The fashion industry is forgetful: what may be once considered unfashionable and unrefined ultimately becomes repackaged as the latest trend. Signifiers of working-class style – forms of excessive consumption once deemed vulgar and lacking in distinction – find a new home in the wardrobes of the wealthy. The so-called ‘chav’ uniform ridiculed through characters like Vicky Pollard boils down to a specific rule: the more brands, the better. Sound familiar? Stone Island, Nike, Lacoste, Fred Perry, Ralph Lauren, Adidas. All these brands exist at the centre of hypebeast culture. Once a visual signifier of poverty, these styles have been re-purposed into high-fashion streetwear.
“What’s in and what’s out is and will always be dictated by the workings of high fashion”
There may be an inclination to feel pride at this resurgence of working-class style; that despite the changes in our social fabric since the declines of industry, the working class has established its own valid identity free of the establishment. However, I would encourage you to ask yourself: how did it get there? The answer – the same way anything gets anywhere in the trickle-down fashion system we are subject to – is from the top. As Meryl Streep illustrated through her cerulean sweater monologue in The Devil Wears Pradait is ‘sort of comical how you think you made a choice that exempts you from the fashion industry when, in fact, you’re wearing a sweater that was selected for you by the people in this room from a pile of stuff.’
While what we see in these new trends is mere appropriation of the working-class originals, what’s in and what’s out is and will always be dictated by the workings of high fashion. The ultimate mission of these fashion houses is to maintain their exclusivity and unattainableness.
The now-infamous paparazzi shot of Danniella Westbrook wearing a Burberry skirt and a Burberry bag, while lifting a child fully kitted in Burberry out of a Burberry buggy was printed by The Sun alongside the caption ‘chavtastic’. From there, the luxury goods house developed an instant association with the imitations and counterfeit of their recognisable luxury and witnessed a rapid decline in sales. Westbrook’s iconic subversion of the label’s heritage print had confirmed the moral panic surrounding the ‘chav’, with even pubs and club beginning to ban the brand from their establishments. Burberry executives rushed to shift the public perceptions of the brand. The first move of Christopher Bailey, appointed creative director in 2004, was therefore to ditch the signature nova check print, distancing the brand from the working class and repairing Burberry’s reputation. By 2005, the print appeared on less than 5% of the brand’s product and production of its chequered caps was altogether ceased.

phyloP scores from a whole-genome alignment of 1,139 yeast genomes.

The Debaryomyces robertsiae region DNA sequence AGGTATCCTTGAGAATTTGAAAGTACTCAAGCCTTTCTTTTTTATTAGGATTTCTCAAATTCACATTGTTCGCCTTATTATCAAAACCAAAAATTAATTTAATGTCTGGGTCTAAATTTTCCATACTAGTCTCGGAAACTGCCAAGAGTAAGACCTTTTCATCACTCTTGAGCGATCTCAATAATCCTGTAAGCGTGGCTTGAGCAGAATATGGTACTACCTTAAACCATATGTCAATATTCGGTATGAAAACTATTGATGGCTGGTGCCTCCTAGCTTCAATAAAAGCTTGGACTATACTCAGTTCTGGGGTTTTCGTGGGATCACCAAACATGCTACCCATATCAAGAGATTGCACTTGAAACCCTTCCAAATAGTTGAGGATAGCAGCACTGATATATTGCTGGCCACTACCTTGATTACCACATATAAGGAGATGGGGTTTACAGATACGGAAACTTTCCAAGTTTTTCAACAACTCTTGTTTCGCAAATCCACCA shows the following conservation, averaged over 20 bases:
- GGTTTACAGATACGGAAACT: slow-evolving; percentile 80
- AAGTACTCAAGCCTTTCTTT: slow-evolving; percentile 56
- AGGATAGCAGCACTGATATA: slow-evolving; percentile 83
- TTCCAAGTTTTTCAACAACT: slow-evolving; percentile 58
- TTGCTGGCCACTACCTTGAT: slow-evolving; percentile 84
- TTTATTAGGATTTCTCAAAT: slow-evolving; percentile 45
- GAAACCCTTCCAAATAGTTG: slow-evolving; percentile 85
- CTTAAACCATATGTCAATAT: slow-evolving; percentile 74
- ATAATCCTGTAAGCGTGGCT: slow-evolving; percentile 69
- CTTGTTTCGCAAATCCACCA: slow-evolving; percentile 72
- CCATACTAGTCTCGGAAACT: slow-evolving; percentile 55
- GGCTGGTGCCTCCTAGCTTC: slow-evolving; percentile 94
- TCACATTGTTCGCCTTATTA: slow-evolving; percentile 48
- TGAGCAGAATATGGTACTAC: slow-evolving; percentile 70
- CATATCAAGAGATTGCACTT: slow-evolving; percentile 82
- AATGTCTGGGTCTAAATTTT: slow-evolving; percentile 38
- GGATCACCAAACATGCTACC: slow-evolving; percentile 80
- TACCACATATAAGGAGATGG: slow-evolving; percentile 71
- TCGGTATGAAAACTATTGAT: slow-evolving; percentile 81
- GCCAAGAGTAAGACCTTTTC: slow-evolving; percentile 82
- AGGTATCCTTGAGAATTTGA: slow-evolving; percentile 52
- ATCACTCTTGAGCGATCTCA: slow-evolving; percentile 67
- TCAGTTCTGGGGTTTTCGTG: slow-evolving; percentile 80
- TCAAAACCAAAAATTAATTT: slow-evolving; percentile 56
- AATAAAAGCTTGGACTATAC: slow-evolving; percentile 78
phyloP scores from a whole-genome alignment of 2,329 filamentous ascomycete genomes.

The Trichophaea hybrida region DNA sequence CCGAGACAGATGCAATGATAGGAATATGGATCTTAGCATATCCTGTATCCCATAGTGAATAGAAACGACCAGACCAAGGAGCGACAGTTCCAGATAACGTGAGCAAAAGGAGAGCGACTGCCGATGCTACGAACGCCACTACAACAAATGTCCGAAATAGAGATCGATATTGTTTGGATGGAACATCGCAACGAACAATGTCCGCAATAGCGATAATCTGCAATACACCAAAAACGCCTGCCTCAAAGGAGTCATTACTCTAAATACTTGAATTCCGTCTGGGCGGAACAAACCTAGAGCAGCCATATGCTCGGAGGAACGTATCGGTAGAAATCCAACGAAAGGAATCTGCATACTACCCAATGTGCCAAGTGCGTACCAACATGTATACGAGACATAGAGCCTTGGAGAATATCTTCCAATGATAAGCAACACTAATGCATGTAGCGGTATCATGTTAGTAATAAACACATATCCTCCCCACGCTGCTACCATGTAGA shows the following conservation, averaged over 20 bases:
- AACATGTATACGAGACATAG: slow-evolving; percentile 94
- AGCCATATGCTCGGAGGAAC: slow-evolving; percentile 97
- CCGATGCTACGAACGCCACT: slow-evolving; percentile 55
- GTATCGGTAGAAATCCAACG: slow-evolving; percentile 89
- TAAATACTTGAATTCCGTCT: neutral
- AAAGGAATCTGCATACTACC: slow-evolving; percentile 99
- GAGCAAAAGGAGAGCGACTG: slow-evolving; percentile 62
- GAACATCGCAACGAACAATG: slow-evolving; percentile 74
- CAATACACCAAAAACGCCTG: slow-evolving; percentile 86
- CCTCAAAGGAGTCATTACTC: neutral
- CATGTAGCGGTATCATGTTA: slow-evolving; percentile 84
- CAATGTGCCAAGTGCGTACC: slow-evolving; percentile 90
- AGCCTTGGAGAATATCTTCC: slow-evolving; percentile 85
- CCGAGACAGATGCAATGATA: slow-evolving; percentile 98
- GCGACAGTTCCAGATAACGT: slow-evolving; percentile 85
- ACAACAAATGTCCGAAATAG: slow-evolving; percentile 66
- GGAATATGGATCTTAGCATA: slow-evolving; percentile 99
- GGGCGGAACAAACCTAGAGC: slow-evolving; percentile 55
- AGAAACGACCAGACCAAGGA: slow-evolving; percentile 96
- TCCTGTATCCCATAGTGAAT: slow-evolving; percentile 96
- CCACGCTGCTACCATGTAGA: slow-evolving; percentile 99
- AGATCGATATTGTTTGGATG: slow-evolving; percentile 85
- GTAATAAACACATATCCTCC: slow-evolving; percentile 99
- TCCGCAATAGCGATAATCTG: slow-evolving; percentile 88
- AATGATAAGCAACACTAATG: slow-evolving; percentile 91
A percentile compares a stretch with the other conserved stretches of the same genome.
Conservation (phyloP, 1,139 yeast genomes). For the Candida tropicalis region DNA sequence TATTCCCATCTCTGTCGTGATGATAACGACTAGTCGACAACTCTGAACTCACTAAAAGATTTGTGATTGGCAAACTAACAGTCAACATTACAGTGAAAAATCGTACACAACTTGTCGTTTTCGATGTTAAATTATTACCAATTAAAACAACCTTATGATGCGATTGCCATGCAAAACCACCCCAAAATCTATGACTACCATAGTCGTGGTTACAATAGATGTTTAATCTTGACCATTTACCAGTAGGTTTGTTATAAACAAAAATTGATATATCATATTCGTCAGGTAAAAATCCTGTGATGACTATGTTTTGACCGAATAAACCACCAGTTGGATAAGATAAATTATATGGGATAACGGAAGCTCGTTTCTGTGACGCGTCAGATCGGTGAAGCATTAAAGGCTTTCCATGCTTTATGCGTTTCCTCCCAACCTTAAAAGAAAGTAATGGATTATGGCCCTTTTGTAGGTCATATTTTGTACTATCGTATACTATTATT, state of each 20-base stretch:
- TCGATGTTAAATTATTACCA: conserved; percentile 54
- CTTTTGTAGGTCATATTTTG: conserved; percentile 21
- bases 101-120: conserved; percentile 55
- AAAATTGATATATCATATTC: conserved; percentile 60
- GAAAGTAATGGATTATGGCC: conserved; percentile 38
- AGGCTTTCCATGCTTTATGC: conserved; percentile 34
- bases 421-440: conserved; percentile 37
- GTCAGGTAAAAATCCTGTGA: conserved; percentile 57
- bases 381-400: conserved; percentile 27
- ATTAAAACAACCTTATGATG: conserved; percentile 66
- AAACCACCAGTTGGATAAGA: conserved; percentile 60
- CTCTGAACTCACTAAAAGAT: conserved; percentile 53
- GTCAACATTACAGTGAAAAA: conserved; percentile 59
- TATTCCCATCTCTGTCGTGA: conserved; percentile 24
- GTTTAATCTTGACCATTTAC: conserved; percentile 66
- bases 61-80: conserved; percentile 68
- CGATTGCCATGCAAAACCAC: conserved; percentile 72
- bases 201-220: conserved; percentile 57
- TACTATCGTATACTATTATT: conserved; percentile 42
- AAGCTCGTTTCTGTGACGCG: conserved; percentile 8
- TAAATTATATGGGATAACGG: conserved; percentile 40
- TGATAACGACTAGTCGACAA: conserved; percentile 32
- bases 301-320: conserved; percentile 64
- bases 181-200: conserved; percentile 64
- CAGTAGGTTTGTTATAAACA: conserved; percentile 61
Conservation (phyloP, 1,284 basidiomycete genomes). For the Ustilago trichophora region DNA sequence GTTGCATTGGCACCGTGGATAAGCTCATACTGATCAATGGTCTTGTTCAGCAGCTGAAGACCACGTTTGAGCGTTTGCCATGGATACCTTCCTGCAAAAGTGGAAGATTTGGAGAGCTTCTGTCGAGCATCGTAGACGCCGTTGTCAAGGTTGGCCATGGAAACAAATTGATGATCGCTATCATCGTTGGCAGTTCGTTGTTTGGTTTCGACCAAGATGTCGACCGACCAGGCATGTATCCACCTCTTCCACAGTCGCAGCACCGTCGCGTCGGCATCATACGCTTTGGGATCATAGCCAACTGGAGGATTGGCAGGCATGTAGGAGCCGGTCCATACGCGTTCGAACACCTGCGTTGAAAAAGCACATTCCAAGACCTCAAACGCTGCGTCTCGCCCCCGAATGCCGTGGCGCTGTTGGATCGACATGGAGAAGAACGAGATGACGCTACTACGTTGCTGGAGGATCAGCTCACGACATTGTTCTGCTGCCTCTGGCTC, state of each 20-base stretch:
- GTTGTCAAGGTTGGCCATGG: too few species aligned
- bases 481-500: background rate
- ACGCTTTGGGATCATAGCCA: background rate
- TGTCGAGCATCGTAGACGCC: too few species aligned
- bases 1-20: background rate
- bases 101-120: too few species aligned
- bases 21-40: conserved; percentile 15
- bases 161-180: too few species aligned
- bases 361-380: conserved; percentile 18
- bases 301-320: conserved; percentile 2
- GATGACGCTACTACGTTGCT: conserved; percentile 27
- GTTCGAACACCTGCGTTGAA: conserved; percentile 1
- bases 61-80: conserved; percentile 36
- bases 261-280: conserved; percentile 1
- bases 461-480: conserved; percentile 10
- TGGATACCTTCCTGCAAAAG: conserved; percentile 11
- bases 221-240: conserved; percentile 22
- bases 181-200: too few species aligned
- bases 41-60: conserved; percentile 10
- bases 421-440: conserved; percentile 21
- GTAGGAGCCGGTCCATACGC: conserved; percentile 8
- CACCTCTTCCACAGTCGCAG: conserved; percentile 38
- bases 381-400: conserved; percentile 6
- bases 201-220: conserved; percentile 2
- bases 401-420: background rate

“High fashion brands continue to invent new exploitative methods of repackaging and selling us back our cultures”
Therefore, watching the upper classes play catch-up shouldn’t be a bitter experience. It should feel empowering but, due to the persistent efforts of fashion elites to evade working-class aesthetics, it isn’t. It’s mere imitation. This shift in attitude, from mistrust and mockery to fetishization and desire, reeks of hypocrisy and reaches offensive heights of appropriation.
In 2014, after thirteen years at Burberry and ten years as creative director, Christopher Bailey decides to revive the Burberry nova check print by marketing it as young, fresh and desirable. The height of this reappropriation arrives in his penultimate collection as creative director, in the FW17 show which showcases the heritage of the brand by returning to the catwalk the tartan print that birthed Burberry’s ‘chav’ perception. Streetwear reunites with its ex-lover in March 2022 through the Supreme®/Burberry® collaboration, a collection which offered statement outerwear in that classic check as its selling point. If the gap between the top and the bottom continues to chasm, the appropriation of working-class aesthetics will persist. That gap is maintained through brands like Supreme where the price point keeps these appropriated items out of poor people’s reach.
The axis has spun, as it seems to do every so often and those previously at the bottom now find copies of themselves at the top. The working class, however, remains at the bottom, where we’ve always been, thanks to the configuration of oppression and marginalisation conducted by those stealing our image. This is far from inclusivity. This is far from celebration or tribute. It’s simply another form of oppression, a subconscious and hollow attempt to dilute a very way of life. High fashion brands continue to invent new exploitative methods of repackaging and selling us back our cultures, never engaging in conversations with those for whom this is a lived experience.
The mainstreaming of streetwear may have loosened some class prejudices, but the system itself remains solid. The working-class image exists in a precarious balance, creaking unsteadily against the UK’s turbulent relationship with its own class realities.
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